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20081214roadtogreed

American GothicHere, before us, we have a pretty self-sufficient farm family, whose only wants outside what they produce are some metal utensils, glass, fine cloth, perhaps, refined sugar, flour and meal, coffee or tea. Up the hollow is a wired old coot digging some coal and iron out of the earth and, with his sons, building a furnace to smelt iron. Down the road is a little country store and water powered grist mill, where farmers can get their grains milled for a fourth of the product. You get the picture. It's a community in early nineteenth century Virginia or Ohio or New York. Many dozens of places. Little or no money used or needed. No great expectations.

How do we get from there to here in two hundred years?

Greed came first. Men with great ambitions turned the nation from an agrarian one to an industrial one by mid twentieth century. Coal barons, oil barons, railroad barons, auto barons, robber barons... Cities grew around industries and trade; poverty and slums were their mirror images. In 1900, nine out of every ten Americans made a living farming. Then, farming was industrialized. By 1950 only one in ten lived on farming alone.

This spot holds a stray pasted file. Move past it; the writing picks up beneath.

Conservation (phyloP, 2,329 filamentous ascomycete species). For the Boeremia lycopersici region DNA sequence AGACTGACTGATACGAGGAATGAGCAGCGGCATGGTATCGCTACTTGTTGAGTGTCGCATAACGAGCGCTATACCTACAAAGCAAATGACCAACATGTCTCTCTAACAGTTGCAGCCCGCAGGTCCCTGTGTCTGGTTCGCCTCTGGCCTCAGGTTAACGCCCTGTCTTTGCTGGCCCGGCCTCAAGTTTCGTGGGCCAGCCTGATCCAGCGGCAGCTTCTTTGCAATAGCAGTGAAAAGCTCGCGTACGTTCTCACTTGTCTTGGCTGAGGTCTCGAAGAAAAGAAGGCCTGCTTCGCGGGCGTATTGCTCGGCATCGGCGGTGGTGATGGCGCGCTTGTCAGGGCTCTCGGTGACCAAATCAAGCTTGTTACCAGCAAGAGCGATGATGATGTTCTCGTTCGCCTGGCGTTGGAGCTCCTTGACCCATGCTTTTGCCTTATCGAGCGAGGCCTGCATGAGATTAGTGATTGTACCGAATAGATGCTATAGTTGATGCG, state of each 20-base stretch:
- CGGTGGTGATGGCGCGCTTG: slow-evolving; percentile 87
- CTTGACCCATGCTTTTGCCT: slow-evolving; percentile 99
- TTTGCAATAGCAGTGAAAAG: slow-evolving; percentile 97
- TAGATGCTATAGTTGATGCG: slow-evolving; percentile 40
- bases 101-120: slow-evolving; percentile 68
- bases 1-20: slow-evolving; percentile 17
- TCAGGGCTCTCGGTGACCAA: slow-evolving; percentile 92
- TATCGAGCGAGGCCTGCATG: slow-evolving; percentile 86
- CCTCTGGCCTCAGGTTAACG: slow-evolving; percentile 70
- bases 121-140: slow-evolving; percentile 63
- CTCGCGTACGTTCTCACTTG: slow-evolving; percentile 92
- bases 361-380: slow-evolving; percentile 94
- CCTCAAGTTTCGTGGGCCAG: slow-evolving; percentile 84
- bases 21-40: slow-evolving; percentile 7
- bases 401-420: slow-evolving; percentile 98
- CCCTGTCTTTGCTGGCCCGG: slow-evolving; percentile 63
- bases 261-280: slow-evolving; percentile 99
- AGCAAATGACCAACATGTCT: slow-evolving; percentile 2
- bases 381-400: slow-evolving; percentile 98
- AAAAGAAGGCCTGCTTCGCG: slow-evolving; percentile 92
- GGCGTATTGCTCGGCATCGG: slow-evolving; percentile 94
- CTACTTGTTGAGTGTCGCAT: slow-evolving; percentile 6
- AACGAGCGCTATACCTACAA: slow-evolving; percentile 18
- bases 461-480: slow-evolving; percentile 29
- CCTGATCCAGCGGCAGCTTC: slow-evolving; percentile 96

Those who resisted these changes were either ridiculed as utopian agrarianists or condemned as godless communists, depending on whether they wished to turn back the clock or share the wealth more equitably. When workers countered with an organized labor movement, right to work laws were passed and other laws to break the unions, and where the laws didn't work, hired thugs did the job. The greed squad was able to turn greed into creed because: they owned the paper and ink, the media, the newspaper and textbook companies, companies which endowed college chairs and funded foundations which gave grants to writers. You get the picture. For more detail, check out A People's History of the United States.

But the growth economy came from two prime sources: capital G greed and all the propaganda money can buy.


style="font-family: Georgia; font-style: italic;">Guest blogger Errol is a long time social change activist.  Don't miss his earlier post on Growth Economics.



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